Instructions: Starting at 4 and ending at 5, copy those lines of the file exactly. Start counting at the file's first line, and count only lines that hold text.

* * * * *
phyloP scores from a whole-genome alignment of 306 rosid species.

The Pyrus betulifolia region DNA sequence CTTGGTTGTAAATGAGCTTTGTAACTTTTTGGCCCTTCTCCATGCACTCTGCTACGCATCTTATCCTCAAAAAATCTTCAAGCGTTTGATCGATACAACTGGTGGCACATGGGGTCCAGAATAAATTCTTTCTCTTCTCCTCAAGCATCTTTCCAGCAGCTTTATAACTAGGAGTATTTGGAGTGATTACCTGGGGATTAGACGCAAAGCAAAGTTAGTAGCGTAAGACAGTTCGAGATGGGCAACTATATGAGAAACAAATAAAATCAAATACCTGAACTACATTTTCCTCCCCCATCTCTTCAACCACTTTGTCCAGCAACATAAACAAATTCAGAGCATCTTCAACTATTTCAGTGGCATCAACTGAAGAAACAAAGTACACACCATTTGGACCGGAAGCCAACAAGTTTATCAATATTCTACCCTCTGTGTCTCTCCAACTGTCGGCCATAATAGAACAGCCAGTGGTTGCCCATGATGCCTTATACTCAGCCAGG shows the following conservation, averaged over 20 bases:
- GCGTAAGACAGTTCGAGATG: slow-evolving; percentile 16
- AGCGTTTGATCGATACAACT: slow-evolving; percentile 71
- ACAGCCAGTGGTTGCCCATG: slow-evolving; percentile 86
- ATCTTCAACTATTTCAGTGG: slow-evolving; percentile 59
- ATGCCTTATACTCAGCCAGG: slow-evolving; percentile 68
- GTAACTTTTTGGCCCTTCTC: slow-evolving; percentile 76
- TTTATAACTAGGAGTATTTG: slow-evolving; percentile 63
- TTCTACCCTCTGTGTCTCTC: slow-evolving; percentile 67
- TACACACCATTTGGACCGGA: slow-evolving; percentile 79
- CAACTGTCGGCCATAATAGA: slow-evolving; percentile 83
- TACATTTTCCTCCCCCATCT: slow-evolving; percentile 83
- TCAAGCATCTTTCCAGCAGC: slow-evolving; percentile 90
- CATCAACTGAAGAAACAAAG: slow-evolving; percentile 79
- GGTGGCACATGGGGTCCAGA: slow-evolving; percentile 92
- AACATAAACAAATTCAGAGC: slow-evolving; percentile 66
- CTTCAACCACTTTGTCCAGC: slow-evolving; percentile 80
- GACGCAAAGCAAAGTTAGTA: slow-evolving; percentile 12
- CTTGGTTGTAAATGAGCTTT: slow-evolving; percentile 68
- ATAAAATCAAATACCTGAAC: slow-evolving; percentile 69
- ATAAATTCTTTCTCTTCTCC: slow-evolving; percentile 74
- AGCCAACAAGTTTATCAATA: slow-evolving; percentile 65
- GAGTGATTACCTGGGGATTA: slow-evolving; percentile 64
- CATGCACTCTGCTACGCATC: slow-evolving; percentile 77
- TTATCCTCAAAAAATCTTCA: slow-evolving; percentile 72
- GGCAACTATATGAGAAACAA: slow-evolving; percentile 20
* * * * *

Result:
- AGCGTTTGATCGATACAACT: slow-evolving; percentile 71
- ACAGCCAGTGGTTGCCCATG: slow-evolving; percentile 86